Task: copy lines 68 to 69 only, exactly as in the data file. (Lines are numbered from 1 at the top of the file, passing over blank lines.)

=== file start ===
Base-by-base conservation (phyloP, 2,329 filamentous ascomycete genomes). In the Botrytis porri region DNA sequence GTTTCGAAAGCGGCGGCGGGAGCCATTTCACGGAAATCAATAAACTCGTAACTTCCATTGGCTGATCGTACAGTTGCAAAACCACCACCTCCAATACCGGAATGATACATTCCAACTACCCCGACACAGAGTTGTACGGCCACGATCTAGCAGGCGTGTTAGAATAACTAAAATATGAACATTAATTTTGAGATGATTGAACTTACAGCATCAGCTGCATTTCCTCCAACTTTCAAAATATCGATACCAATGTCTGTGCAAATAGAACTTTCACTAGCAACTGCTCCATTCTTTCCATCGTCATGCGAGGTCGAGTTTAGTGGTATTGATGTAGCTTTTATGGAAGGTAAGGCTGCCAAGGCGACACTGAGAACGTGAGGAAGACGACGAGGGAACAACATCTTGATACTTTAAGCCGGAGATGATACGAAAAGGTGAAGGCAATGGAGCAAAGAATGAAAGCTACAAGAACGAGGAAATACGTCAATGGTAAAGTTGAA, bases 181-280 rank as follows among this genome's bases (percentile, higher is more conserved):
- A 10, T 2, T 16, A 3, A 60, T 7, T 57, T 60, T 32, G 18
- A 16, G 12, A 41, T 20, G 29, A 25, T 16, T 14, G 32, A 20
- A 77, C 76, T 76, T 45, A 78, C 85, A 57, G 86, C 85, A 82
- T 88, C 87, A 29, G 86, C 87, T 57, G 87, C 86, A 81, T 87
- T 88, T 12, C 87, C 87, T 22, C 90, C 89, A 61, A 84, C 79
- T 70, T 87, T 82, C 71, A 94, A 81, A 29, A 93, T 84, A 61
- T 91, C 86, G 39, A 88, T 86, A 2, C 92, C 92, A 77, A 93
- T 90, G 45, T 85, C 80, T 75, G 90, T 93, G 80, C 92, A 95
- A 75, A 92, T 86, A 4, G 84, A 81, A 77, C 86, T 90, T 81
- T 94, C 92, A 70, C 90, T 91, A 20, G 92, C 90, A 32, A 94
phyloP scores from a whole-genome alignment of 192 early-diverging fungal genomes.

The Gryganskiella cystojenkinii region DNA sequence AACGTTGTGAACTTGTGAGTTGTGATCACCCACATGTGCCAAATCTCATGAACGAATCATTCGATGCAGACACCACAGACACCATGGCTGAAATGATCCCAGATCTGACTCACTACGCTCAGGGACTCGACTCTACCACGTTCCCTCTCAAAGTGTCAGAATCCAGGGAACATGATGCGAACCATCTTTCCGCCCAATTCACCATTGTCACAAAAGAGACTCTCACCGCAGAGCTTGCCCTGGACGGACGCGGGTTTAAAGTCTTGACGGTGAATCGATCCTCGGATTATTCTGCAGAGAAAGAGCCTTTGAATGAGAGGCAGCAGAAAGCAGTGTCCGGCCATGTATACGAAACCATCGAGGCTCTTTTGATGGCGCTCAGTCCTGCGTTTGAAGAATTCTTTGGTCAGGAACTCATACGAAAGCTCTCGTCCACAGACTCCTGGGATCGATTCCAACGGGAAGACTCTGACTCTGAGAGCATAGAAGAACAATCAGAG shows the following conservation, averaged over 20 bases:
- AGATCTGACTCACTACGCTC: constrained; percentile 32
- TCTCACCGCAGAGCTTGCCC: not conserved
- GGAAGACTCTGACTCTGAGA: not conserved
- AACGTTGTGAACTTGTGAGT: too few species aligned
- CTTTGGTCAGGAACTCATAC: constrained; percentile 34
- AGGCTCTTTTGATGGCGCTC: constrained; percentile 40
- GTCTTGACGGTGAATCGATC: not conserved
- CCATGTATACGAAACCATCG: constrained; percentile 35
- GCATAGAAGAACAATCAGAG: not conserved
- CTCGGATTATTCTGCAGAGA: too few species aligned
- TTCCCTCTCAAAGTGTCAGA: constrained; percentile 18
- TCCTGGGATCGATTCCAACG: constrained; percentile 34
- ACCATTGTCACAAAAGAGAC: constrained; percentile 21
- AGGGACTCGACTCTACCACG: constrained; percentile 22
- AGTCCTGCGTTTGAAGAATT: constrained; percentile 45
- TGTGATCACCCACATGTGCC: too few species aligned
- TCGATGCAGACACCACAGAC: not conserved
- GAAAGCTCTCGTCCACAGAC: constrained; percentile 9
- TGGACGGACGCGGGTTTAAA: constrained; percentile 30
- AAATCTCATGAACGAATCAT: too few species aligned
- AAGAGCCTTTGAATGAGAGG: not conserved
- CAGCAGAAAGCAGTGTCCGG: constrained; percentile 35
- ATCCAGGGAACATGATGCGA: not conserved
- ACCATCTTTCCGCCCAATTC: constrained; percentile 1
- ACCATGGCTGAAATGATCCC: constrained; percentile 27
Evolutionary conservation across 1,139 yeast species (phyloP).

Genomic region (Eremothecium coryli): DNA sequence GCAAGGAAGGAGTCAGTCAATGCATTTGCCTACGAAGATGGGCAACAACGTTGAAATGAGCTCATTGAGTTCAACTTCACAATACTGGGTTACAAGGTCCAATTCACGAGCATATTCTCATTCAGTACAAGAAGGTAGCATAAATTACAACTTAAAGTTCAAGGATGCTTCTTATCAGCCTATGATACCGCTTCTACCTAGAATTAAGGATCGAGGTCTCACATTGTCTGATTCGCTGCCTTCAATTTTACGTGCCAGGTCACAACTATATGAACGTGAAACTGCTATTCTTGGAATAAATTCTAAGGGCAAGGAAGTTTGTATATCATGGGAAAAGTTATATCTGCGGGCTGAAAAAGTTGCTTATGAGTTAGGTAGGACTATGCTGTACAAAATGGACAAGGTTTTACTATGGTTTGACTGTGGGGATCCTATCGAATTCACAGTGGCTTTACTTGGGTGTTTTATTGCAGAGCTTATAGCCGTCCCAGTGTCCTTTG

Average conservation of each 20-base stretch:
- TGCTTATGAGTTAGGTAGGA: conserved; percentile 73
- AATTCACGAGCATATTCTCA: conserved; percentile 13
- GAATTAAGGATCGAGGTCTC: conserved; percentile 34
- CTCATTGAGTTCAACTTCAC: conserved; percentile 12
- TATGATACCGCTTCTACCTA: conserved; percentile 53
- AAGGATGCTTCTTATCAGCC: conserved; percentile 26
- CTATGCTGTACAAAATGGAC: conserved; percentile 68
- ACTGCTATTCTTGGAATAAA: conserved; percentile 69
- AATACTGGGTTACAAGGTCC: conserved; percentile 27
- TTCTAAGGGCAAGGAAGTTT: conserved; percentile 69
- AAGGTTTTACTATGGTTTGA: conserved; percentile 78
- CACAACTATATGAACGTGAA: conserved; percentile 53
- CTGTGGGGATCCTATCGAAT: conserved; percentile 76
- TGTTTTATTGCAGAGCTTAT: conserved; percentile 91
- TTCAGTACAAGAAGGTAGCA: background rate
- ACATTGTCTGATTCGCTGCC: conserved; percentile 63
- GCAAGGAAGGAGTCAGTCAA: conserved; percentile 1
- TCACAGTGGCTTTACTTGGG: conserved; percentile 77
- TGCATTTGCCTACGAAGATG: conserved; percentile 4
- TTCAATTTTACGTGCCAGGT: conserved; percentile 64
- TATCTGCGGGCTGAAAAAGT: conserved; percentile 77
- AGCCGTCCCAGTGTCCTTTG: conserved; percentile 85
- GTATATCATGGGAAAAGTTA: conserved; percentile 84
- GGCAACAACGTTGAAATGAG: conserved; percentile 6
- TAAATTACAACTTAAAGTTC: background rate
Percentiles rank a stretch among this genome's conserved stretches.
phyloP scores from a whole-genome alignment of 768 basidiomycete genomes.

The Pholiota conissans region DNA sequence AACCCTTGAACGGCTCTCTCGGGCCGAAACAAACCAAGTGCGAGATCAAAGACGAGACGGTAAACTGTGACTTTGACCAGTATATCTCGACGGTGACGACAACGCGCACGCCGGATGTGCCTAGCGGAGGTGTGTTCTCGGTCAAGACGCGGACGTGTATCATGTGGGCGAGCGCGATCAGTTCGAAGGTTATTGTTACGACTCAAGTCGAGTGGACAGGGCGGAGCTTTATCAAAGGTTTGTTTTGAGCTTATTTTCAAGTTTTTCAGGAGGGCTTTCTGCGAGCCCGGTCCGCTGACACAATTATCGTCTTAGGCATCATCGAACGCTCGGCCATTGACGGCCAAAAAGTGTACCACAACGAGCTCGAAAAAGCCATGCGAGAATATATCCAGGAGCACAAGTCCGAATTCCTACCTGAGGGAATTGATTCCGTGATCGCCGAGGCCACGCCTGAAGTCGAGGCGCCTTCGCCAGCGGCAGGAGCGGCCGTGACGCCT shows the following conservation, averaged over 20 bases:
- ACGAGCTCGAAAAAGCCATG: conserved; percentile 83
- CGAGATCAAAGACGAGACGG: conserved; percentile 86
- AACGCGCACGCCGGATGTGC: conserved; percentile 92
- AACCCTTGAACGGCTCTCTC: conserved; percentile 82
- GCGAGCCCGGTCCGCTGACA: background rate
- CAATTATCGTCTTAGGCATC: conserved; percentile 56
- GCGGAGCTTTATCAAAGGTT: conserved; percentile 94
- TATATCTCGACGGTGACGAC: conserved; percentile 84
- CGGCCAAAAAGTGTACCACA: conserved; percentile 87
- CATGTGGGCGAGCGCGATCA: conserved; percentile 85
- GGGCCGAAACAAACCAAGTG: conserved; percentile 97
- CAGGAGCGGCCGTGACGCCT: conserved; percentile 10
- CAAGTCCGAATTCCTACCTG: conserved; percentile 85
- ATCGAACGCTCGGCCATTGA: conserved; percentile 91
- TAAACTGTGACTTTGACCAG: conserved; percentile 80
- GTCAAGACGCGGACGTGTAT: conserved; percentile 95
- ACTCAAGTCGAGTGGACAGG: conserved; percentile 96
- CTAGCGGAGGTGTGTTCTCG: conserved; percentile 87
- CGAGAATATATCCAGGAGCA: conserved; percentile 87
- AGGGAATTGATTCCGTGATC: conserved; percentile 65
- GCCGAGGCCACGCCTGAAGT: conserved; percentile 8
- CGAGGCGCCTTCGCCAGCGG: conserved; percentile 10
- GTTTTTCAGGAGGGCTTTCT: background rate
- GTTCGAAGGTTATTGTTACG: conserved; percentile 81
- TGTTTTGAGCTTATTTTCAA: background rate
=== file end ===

phyloP scores from a whole-genome alignment of 768 basidiomycete genomes.

The Pholiota conissans region DNA sequence AACCCTTGAACGGCTCTCTCGGGCCGAAACAAACCAAGTGCGAGATCAAAGACGAGACGGTAAACTGTGACTTTGACCAGTATATCTCGACGGTGACGACAACGCGCACGCCGGATGTGCCTAGCGGAGGTGTGTTCTCGGTCAAGACGCGGACGTGTATCATGTGGGCGAGCGCGATCAGTTCGAAGGTTATTGTTACGACTCAAGTCGAGTGGACAGGGCGGAGCTTTATCAAAGGTTTGTTTTGAGCTTATTTTCAAGTTTTTCAGGAGGGCTTTCTGCGAGCCCGGTCCGCTGACACAATTATCGTCTTAGGCATCATCGAACGCTCGGCCATTGACGGCCAAAAAGTGTACCACAACGAGCTCGAAAAAGCCATGCGAGAATATATCCAGGAGCACAAGTCCGAATTCCTACCTGAGGGAATTGATTCCGTGATCGCCGAGGCCACGCCTGAAGTCGAGGCGCCTTCGCCAGCGGCAGGAGCGGCCGTGACGCCT shows the following conservation, averaged over 20 bases: